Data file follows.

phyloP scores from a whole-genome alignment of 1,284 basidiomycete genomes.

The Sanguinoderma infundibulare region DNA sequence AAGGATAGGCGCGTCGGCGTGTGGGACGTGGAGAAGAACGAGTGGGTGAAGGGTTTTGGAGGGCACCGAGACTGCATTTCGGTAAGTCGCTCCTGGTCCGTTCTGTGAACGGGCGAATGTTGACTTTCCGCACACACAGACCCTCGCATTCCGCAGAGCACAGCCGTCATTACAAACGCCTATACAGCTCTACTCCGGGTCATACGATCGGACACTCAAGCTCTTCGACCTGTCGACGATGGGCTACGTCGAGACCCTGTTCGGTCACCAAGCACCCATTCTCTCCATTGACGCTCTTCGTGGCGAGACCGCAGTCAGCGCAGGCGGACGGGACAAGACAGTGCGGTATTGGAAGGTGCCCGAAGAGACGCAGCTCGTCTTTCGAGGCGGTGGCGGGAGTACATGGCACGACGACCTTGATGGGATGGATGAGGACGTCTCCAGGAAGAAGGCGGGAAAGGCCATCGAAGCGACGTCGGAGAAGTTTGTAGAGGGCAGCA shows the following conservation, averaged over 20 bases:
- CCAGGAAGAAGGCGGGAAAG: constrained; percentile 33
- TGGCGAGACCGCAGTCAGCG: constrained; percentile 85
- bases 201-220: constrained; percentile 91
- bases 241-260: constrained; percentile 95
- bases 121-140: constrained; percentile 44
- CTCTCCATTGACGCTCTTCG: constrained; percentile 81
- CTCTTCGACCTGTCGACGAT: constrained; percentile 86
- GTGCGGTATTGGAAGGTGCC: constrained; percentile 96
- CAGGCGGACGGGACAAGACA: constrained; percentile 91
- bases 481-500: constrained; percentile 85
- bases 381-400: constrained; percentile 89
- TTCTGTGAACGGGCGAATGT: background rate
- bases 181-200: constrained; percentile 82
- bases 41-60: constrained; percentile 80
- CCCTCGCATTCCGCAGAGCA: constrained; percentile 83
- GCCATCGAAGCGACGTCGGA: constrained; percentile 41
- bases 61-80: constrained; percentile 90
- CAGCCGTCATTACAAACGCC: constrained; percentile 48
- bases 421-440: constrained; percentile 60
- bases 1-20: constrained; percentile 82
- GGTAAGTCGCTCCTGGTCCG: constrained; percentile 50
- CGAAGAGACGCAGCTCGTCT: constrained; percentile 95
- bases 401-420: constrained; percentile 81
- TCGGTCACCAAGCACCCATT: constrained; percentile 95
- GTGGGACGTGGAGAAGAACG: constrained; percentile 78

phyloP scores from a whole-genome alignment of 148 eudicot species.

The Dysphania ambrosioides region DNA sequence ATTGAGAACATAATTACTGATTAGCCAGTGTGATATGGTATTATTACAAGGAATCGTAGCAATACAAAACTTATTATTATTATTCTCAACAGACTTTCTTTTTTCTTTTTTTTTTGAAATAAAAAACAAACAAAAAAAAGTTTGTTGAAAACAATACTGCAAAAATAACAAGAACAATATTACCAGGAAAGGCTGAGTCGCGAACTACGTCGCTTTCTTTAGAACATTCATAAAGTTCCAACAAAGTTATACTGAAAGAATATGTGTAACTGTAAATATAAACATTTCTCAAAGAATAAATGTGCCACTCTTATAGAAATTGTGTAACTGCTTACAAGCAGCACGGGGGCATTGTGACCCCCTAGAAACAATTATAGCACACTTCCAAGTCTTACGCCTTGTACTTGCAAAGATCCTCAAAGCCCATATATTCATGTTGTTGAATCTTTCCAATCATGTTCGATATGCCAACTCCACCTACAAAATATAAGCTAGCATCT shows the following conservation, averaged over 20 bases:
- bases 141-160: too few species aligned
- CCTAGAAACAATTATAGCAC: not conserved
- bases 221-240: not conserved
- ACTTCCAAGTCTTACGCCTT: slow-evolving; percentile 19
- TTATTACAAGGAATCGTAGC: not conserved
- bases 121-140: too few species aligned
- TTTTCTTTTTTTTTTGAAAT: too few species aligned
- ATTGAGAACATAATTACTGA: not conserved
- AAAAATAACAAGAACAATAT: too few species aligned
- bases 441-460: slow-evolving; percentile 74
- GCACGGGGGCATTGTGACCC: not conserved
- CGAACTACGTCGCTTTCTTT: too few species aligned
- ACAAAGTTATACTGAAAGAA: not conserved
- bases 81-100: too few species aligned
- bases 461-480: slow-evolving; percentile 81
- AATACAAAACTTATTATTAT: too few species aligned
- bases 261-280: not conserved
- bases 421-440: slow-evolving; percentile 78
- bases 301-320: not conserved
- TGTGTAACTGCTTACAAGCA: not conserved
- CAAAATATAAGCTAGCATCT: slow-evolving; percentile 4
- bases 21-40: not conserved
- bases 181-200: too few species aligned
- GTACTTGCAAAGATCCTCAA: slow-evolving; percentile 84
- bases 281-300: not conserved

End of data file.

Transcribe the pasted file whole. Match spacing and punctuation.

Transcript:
phyloP scores from a whole-genome alignment of 1,284 basidiomycete genomes.

The Sanguinoderma infundibulare region DNA sequence AAGGATAGGCGCGTCGGCGTGTGGGACGTGGAGAAGAACGAGTGGGTGAAGGGTTTTGGAGGGCACCGAGACTGCATTTCGGTAAGTCGCTCCTGGTCCGTTCTGTGAACGGGCGAATGTTGACTTTCCGCACACACAGACCCTCGCATTCCGCAGAGCACAGCCGTCATTACAAACGCCTATACAGCTCTACTCCGGGTCATACGATCGGACACTCAAGCTCTTCGACCTGTCGACGATGGGCTACGTCGAGACCCTGTTCGGTCACCAAGCACCCATTCTCTCCATTGACGCTCTTCGTGGCGAGACCGCAGTCAGCGCAGGCGGACGGGACAAGACAGTGCGGTATTGGAAGGTGCCCGAAGAGACGCAGCTCGTCTTTCGAGGCGGTGGCGGGAGTACATGGCACGACGACCTTGATGGGATGGATGAGGACGTCTCCAGGAAGAAGGCGGGAAAGGCCATCGAAGCGACGTCGGAGAAGTTTGTAGAGGGCAGCA shows the following conservation, averaged over 20 bases:
- CCAGGAAGAAGGCGGGAAAG: constrained; percentile 33
- TGGCGAGACCGCAGTCAGCG: constrained; percentile 85
- bases 201-220: constrained; percentile 91
- bases 241-260: constrained; percentile 95
- bases 121-140: constrained; percentile 44
- CTCTCCATTGACGCTCTTCG: constrained; percentile 81
- CTCTTCGACCTGTCGACGAT: constrained; percentile 86
- GTGCGGTATTGGAAGGTGCC: constrained; percentile 96
- CAGGCGGACGGGACAAGACA: constrained; percentile 91
- bases 481-500: constrained; percentile 85
- bases 381-400: constrained; percentile 89
- TTCTGTGAACGGGCGAATGT: background rate
- bases 181-200: constrained; percentile 82
- bases 41-60: constrained; percentile 80
- CCCTCGCATTCCGCAGAGCA: constrained; percentile 83
- GCCATCGAAGCGACGTCGGA: constrained; percentile 41
- bases 61-80: constrained; percentile 90
- CAGCCGTCATTACAAACGCC: constrained; percentile 48
- bases 421-440: constrained; percentile 60
- bases 1-20: constrained; percentile 82
- GGTAAGTCGCTCCTGGTCCG: constrained; percentile 50
- CGAAGAGACGCAGCTCGTCT: constrained; percentile 95
- bases 401-420: constrained; percentile 81
- TCGGTCACCAAGCACCCATT: constrained; percentile 95
- GTGGGACGTGGAGAAGAACG: constrained; percentile 78

phyloP scores from a whole-genome alignment of 148 eudicot species.

The Dysphania ambrosioides region DNA sequence ATTGAGAACATAATTACTGATTAGCCAGTGTGATATGGTATTATTACAAGGAATCGTAGCAATACAAAACTTATTATTATTATTCTCAACAGACTTTCTTTTTTCTTTTTTTTTTGAAATAAAAAACAAACAAAAAAAAGTTTGTTGAAAACAATACTGCAAAAATAACAAGAACAATATTACCAGGAAAGGCTGAGTCGCGAACTACGTCGCTTTCTTTAGAACATTCATAAAGTTCCAACAAAGTTATACTGAAAGAATATGTGTAACTGTAAATATAAACATTTCTCAAAGAATAAATGTGCCACTCTTATAGAAATTGTGTAACTGCTTACAAGCAGCACGGGGGCATTGTGACCCCCTAGAAACAATTATAGCACACTTCCAAGTCTTACGCCTTGTACTTGCAAAGATCCTCAAAGCCCATATATTCATGTTGTTGAATCTTTCCAATCATGTTCGATATGCCAACTCCACCTACAAAATATAAGCTAGCATCT shows the following conservation, averaged over 20 bases:
- bases 141-160: too few species aligned
- CCTAGAAACAATTATAGCAC: not conserved
- bases 221-240: not conserved
- ACTTCCAAGTCTTACGCCTT: slow-evolving; percentile 19
- TTATTACAAGGAATCGTAGC: not conserved
- bases 121-140: too few species aligned
- TTTTCTTTTTTTTTTGAAAT: too few species aligned
- ATTGAGAACATAATTACTGA: not conserved
- AAAAATAACAAGAACAATAT: too few species aligned
- bases 441-460: slow-evolving; percentile 74
- GCACGGGGGCATTGTGACCC: not conserved
- CGAACTACGTCGCTTTCTTT: too few species aligned
- ACAAAGTTATACTGAAAGAA: not conserved
- bases 81-100: too few species aligned
- bases 461-480: slow-evolving; percentile 81
- AATACAAAACTTATTATTAT: too few species aligned
- bases 261-280: not conserved
- bases 421-440: slow-evolving; percentile 78
- bases 301-320: not conserved
- TGTGTAACTGCTTACAAGCA: not conserved
- CAAAATATAAGCTAGCATCT: slow-evolving; percentile 4
- bases 21-40: not conserved
- bases 181-200: too few species aligned
- GTACTTGCAAAGATCCTCAA: slow-evolving; percentile 84
- bases 281-300: not conserved